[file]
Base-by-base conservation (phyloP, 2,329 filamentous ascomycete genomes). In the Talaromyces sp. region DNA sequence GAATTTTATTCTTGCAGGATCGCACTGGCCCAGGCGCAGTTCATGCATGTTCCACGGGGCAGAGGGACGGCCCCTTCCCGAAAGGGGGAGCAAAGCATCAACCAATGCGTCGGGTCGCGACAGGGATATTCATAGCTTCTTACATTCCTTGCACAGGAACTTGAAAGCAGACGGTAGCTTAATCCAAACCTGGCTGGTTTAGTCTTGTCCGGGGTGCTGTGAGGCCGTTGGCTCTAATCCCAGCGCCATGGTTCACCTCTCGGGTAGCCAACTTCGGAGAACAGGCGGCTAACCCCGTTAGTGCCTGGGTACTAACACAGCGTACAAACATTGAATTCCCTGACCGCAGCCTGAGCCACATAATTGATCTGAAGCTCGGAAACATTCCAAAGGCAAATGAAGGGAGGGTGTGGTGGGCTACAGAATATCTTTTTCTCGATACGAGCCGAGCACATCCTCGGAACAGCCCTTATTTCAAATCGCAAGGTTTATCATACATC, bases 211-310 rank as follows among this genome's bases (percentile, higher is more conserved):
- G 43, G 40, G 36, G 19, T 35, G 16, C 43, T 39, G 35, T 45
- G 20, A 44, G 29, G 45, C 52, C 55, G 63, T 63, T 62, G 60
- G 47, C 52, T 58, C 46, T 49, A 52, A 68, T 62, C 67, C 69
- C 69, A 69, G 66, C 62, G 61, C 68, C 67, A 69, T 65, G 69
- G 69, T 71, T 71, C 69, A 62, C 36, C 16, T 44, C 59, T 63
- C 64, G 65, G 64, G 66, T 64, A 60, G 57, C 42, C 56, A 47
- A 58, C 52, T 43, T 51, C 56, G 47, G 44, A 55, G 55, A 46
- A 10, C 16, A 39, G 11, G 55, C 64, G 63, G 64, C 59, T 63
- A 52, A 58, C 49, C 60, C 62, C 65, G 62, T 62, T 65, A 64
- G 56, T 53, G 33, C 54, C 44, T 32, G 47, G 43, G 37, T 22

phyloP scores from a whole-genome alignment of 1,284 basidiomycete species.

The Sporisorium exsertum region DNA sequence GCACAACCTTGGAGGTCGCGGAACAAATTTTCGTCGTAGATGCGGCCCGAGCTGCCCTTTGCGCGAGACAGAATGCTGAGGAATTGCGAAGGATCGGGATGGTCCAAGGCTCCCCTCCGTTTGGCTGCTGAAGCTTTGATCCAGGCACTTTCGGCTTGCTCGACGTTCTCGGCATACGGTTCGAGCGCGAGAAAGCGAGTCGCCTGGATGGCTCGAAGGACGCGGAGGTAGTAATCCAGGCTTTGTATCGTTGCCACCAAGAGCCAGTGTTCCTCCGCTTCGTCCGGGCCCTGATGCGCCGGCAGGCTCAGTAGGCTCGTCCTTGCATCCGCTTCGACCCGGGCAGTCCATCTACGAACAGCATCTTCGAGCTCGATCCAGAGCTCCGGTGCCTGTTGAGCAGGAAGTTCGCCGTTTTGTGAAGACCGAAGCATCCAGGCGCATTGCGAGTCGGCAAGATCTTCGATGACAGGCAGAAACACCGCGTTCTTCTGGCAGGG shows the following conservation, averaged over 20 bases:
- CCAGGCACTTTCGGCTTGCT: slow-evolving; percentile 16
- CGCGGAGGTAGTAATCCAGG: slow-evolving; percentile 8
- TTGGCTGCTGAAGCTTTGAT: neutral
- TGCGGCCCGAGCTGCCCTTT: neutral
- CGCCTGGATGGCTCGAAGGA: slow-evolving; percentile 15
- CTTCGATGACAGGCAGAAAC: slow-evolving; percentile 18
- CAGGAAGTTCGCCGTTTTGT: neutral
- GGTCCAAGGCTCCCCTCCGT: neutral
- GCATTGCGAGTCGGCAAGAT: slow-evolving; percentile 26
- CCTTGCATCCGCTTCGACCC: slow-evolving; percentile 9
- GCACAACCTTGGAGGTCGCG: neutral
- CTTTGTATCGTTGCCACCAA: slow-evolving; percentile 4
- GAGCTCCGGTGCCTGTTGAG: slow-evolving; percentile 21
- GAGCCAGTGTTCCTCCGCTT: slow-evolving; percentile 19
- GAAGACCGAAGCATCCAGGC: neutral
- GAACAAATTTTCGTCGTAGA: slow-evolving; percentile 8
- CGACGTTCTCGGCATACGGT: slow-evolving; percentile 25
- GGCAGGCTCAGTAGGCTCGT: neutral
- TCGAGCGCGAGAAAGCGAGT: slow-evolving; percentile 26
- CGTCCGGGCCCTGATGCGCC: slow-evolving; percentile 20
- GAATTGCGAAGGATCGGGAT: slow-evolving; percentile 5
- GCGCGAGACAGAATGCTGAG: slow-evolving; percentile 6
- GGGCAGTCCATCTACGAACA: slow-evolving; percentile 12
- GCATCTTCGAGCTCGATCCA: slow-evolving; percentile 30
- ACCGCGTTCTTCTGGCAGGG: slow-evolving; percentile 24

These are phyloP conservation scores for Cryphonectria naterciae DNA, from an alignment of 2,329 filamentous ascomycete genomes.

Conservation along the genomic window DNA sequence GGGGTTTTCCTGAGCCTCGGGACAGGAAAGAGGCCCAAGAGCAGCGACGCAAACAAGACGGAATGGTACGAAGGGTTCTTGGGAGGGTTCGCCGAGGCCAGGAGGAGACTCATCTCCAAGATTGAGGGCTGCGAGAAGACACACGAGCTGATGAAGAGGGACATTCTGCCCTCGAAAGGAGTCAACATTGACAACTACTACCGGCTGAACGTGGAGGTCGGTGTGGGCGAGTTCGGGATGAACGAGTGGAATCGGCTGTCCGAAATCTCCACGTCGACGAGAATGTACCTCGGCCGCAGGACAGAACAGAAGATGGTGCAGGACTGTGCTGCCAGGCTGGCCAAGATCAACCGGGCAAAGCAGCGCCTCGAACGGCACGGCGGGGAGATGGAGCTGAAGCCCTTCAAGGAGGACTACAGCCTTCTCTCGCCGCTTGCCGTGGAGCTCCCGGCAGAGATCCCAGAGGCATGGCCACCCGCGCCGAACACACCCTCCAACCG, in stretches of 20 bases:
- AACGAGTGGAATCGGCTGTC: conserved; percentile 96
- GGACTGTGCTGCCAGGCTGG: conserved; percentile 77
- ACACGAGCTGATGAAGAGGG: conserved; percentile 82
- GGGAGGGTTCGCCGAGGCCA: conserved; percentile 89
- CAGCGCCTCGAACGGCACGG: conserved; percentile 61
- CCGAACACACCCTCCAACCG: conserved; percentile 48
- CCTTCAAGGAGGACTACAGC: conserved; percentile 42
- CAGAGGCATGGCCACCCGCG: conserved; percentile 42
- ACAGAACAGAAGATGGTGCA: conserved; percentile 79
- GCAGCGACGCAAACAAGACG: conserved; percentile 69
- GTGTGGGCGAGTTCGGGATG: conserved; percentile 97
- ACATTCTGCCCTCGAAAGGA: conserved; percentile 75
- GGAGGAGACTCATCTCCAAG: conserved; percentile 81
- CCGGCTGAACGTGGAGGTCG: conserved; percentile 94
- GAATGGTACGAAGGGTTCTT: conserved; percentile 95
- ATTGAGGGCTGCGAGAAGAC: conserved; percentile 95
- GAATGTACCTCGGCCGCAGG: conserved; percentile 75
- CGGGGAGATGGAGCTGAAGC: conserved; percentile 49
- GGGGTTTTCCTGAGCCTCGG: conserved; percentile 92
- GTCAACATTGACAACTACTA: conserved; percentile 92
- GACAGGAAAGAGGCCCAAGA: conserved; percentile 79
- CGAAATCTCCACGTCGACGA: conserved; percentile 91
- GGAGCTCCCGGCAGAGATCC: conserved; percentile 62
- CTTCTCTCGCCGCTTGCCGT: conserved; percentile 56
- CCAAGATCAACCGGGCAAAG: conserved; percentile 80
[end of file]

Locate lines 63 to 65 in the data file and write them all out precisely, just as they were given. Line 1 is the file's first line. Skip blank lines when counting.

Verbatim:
- GGAGCTCCCGGCAGAGATCC: conserved; percentile 62
- CTTCTCTCGCCGCTTGCCGT: conserved; percentile 56
- CCAAGATCAACCGGGCAAAG: conserved; percentile 80